Fulgurites or ‘petrified lightning’
Fulgurites are tubular features composed of amorphous silica that form through the impact of lightning on the earth’s surface. The lightning strike results in partial melting of the material that it hits, followed by formation of an amorphous, glass-like phase upon rapid cooling. In Africa, they have mainly been described in sand deserts of the Sahara.
The fulgurites presented here were collected by Edmond Dartevelle of the Royal Museum for Central Africa in the 1930s, in a small sandy depression north of Loango in the Republic of the Congo. Their discovery was presented in a 1941 publication as the first known fulgurite occurrence in Central Africa.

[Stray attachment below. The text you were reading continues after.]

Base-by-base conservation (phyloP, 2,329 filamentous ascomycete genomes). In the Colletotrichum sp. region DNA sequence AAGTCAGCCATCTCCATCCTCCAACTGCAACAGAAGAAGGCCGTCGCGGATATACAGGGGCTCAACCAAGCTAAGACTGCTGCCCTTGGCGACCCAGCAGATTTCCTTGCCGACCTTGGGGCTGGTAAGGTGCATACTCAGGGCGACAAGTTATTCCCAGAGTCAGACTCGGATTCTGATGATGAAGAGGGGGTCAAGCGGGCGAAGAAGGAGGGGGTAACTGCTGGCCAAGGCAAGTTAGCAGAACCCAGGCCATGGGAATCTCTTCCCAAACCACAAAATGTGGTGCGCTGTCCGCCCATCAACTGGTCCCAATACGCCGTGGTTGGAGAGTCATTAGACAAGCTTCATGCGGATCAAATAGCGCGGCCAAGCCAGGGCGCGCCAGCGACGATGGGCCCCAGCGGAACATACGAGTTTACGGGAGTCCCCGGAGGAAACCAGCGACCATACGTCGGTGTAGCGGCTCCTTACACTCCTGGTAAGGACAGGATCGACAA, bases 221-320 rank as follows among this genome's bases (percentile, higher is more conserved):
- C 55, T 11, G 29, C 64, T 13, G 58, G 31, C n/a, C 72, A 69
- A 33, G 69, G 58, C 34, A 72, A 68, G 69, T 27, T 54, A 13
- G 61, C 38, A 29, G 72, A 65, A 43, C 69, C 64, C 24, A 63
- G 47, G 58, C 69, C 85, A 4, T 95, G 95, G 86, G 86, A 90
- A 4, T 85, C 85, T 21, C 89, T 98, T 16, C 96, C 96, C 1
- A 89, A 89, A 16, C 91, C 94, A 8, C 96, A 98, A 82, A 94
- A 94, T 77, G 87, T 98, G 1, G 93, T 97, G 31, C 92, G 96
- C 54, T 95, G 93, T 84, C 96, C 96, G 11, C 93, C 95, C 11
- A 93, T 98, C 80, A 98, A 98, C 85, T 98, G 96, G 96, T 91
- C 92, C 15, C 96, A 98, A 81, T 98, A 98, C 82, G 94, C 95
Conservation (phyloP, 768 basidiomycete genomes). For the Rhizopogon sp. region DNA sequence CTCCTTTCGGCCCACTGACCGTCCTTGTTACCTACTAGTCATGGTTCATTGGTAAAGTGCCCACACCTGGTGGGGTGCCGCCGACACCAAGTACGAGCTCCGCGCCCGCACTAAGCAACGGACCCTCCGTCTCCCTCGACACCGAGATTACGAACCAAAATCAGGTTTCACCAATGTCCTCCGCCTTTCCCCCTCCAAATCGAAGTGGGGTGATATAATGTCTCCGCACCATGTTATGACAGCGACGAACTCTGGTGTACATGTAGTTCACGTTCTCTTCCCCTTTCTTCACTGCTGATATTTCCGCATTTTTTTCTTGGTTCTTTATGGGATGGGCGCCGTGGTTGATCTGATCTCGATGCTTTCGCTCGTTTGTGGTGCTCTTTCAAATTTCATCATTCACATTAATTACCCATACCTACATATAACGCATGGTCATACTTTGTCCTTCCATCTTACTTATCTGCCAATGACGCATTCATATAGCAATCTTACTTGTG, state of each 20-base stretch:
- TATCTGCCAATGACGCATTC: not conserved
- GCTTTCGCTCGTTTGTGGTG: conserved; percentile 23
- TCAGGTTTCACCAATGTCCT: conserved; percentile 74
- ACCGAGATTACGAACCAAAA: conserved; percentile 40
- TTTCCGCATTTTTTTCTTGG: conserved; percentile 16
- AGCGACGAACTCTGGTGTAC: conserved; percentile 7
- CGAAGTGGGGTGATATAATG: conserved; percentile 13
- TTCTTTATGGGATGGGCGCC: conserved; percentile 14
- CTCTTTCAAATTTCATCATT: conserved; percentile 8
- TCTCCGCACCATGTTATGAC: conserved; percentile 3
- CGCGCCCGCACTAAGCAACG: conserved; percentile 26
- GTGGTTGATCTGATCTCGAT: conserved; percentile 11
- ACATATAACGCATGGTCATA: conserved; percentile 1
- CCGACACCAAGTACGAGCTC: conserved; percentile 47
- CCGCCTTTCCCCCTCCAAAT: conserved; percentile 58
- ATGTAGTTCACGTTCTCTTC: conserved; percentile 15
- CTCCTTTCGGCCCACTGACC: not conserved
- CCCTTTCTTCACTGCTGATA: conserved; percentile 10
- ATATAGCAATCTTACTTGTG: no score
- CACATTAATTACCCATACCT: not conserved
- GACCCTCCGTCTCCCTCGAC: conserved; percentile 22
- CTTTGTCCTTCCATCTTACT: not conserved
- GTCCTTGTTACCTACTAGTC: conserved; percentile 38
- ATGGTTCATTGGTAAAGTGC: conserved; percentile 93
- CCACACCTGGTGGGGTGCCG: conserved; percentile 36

Edmond Dartevelle (1907-1956) was a biologist and palaeontologist who led several important expeditions to the coastal area of Central Africa, in a region extending from Angola to Gabon. The numerous and diverse items that he collected in the field, ranging from fossils to ethnographical objects, are now part of the holdings of various RMCA departments.